“I’m telling you, Elvis, Vegas is the way to go and-”

“Listen to me Colonel, for once just listen and stop flappin’ your gums. Leave Vegas to some sleazy lounge singer. The Beatles want to work with me in England and I’m going.”

Panicked quiet on the other end. “Now, Elvis, we’ve talked about going abroad. It’s a bad idea, and I would strongly advise you against it.”

“To hell with your advice, sir.” Elvis hung up the phone.

“Can you believe the Colonel wants me to sing in Las Vegas like some 50 year old crooner? Not me, baby, not now.”

Everyone nodded in agreement.

“To hell with that. Someone get me John Lennon on the phone. Time for me to take care of business. Boys, pack your bags, we’re going to England.”

The story goes that Steve Binder, producer/director of the ’68 Comeback Special, made a 33 year old Elvis Presley walk down Sunset Strip, where he was not recognized by any of the youth passing by. Having his irrelevance clearly pointed out, Elvis was willing to go all out to reclaim his former stature. Col. Tom Parker, Elvis’ manager/Svengali, was opposed to the proposed plan and insisted on a more traditional Christmas-themed show. The Comeback Special aired on NBC on December 3, 1968, and was the number one Nielsen rated show of the entire year, viewed by 18 million households. Elvis never toured outside the US, in any country that required a passport, as the Dutch-born Parker was not a US citizen and feared both a denial of a passport and deportation. Elvis premiered at The International Hotel in Las Vegas on July 31, 1969.

Thursday, February 11, 2010

Make Me Wanna Holler

Heading downtown to Motown headquarters behind the wheel of his white Rolls, Marvin was deep in his mind. Used to be, everyone helped everyone. If I had to play drums for Smokey, I’d play drums. The Supremes would sing backup if that’s what it took. What were they called then? Now, it was all corporate, with Berry spending most of his time out in Hollywood, doing business, becoming a big shot, right. Even right here in Detroit, the sweet old Hitsville USA house had been replaced by a ten-story office building. No soul man, no soul. Adjusting his white-rimmed cap, Marvin rubbed his head as if pushing his brain to remember. The Primettes, yeah, The Primettes, that’s what they were called back then.







It was Friday, and Berry Gordy was flying in for the day to attend the Quality Control meeting. Marvin had been holed up, doing his thing on his own, making music, and the business side had heard it through the grapevine that it didn’t sound like Motown. Marvin certainly hadn’t gone about it the “Motown way,” checking each move with the higher-ups. He wasn’t playing that game anymore, no way. Still, it was up to these people, on this day, to decide, thumbs up or thumbs down on his record. He was always a good worker, did whatever he was told. He laughed to himself, usually did what he was told. Don’t I get to do my thing, my way, after all these years? He wondered whether that history counted for much anymore.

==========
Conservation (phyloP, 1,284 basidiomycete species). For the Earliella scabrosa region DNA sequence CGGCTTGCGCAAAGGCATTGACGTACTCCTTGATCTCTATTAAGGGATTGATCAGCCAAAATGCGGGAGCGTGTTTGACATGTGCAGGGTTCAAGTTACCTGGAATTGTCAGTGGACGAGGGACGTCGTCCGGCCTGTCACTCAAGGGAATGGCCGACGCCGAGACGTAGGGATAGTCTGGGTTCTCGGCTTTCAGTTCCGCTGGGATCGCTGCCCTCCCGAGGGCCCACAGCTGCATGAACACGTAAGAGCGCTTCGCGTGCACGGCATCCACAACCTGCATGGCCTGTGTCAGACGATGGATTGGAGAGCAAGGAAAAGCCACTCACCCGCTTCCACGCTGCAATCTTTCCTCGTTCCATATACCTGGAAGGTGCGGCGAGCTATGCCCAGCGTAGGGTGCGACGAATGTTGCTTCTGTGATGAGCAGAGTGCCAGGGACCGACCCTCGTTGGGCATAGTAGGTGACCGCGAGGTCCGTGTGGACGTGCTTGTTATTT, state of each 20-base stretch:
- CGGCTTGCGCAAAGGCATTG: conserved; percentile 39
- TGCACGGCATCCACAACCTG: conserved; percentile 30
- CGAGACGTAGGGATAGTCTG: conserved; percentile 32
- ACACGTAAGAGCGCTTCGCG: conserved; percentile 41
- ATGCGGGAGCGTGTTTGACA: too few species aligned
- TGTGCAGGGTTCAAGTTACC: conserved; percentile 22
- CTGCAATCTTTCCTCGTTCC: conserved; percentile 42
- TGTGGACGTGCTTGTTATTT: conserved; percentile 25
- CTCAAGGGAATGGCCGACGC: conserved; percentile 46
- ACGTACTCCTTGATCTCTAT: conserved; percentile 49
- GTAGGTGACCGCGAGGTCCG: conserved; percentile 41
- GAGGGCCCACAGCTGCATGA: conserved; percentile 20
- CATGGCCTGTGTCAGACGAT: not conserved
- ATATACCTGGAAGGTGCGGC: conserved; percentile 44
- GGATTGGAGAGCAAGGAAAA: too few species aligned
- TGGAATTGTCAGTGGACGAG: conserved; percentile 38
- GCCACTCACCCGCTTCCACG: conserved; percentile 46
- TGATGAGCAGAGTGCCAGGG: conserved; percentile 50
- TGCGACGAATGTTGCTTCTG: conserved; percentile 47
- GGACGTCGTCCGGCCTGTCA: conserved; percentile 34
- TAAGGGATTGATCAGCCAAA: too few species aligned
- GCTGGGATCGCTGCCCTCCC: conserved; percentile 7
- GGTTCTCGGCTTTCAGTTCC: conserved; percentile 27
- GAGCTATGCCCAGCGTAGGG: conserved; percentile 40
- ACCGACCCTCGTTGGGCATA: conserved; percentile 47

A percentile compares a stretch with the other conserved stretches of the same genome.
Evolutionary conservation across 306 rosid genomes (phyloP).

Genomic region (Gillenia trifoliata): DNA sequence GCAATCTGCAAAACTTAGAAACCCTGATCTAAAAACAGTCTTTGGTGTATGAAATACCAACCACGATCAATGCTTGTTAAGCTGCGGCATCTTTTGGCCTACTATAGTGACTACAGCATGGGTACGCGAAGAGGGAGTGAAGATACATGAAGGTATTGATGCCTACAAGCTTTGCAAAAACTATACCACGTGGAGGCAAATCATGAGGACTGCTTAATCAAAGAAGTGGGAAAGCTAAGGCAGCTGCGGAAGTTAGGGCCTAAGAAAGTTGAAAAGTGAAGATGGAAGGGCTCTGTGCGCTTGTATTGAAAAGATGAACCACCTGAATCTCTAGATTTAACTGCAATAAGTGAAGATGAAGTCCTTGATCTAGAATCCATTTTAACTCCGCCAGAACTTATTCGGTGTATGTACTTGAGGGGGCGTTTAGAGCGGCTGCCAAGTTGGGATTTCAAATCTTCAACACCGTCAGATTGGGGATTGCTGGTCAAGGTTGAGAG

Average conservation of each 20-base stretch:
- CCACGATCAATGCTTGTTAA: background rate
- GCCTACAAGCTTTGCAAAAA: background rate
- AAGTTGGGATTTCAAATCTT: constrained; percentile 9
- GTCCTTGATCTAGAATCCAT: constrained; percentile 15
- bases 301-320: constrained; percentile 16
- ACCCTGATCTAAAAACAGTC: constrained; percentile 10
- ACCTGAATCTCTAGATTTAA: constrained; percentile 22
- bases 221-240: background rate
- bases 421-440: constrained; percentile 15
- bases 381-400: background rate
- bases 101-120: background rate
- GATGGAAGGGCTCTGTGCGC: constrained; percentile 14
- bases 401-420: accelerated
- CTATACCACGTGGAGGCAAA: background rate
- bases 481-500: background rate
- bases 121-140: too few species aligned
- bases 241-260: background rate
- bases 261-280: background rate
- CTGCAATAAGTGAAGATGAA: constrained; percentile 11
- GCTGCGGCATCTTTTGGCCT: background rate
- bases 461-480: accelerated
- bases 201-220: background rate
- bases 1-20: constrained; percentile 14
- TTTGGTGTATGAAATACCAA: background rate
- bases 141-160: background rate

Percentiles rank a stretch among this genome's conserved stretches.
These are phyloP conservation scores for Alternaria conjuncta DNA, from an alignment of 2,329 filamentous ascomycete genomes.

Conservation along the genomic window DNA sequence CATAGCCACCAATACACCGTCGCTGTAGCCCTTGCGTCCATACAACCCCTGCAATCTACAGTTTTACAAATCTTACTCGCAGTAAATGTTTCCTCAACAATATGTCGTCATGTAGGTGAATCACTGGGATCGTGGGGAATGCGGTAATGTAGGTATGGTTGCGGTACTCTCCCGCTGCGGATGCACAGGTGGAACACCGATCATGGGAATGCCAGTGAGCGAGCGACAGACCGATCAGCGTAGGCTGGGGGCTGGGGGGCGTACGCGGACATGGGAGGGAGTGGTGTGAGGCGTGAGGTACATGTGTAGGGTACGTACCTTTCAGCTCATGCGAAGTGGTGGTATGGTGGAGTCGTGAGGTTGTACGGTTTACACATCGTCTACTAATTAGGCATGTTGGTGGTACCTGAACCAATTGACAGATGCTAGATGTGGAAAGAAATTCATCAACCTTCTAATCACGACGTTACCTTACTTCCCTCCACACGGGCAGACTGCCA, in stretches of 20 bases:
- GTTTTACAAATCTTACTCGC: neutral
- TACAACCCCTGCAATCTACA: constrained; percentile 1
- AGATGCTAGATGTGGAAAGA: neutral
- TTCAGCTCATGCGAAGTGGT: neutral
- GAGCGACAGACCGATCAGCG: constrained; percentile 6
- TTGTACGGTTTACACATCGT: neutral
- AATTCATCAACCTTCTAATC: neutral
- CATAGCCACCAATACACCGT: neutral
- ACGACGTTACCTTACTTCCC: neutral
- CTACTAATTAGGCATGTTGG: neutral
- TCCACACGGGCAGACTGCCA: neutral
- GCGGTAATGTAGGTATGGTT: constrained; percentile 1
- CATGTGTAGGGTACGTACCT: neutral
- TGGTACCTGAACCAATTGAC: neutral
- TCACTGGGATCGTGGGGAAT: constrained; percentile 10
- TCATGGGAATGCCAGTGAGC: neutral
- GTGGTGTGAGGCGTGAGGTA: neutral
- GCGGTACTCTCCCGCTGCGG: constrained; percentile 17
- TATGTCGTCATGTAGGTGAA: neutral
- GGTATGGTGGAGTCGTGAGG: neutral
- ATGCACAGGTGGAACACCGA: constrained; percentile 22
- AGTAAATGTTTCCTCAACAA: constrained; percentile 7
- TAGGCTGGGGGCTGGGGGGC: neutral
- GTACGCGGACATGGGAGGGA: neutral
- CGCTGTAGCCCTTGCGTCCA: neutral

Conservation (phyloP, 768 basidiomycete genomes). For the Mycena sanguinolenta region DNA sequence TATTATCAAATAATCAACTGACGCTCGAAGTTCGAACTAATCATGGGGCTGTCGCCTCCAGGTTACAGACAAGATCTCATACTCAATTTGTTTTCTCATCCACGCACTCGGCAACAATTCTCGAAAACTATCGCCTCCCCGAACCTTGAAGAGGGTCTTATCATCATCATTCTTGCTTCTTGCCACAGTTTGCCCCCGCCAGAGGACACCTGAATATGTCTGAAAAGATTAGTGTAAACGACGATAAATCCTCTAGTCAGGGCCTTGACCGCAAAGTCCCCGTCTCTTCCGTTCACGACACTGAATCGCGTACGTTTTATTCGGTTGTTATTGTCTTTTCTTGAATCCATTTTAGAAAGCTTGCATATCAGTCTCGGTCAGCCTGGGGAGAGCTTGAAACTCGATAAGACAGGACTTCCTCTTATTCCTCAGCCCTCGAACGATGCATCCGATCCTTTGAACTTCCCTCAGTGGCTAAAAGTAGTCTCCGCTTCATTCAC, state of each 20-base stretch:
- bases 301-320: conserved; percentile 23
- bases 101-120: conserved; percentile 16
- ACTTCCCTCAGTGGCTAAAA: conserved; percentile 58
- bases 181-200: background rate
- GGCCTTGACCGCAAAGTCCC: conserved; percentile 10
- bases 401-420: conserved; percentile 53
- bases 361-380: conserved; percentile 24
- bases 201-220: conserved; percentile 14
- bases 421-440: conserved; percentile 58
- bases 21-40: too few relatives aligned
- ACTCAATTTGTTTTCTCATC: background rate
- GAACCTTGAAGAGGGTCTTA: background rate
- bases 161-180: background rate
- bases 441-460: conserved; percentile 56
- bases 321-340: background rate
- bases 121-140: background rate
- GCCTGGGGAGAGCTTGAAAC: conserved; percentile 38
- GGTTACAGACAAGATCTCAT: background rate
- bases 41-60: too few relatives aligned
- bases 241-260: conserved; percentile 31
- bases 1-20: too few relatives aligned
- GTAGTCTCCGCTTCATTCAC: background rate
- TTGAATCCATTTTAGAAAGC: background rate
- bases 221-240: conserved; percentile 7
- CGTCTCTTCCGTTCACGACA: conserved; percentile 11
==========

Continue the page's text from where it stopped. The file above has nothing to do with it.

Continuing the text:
Marvin pulled his car up to the curb in front of the Woodward Ave. entrance, pushed through the heavy doors and, after being buzzed in by the receptionist in the interior lobby, headed to the elevator. He decided to keep his waist-length leather coat on. It made him feel protected.

On the way up, he thought about whether to fight or not. He believed in this record, believed in it more than anything he had ever done. This was really Marvin Gaye, singing what was important to him. Look at Sly Stone. He puts out whatever he wants to. Isaac Hayes? That man can’t sing to save his mama, but he’s allowed to be an individual. And I can’t? After all I’ve done. I’m a fighter though – I can whup Smokin’ Joe Frazier with this music!

Marvin was overjoyed to see Berry pacing outside the meeting room. They couldn’t be more different than they were right then. Berry was nattily dressed in his Los Angeles outfit, white sport coat, white pants, white shoes, silk shirt, sporting his dark sunglasses indoors. Marvin was right out of the ghetto, rough beard, Lions jersey, sweatpants and sneakers. Marvin hoped to catch BG alone before they got down to business. It would be different inside, all executive protocol.

“Hey, BG, what’s happening, brother? How’s L.A.?” Marvin greeted Berry with a soul handshake and a warm embrace. “I’m glad to see you before we go in.”

He was received with a slight coolness.

“Marvin, you know I don’t have a lot of time for this. I have to get back to L.A. this afternoon. When are you going to move out there?”


“Detroit is my home, my people. California, you can have it. What are we supposed to do, follow you out there like puppy dogs?”

“OK, OK. I hear you. What about this record? I gotta tell you, man, because we’re friends, I don’t like it, but we’ll let Quality Control make that decision.”

It hurt Marvin that BG didn’t like his new music. “Music ain’t cars, BG. You gotta let go of that Quality Control ‘product’ mentality.” Marvin pointed with both index fingers to his temples. “These songs, they came from God, not from some assembly line. They’re works of beauty, not Buicks.”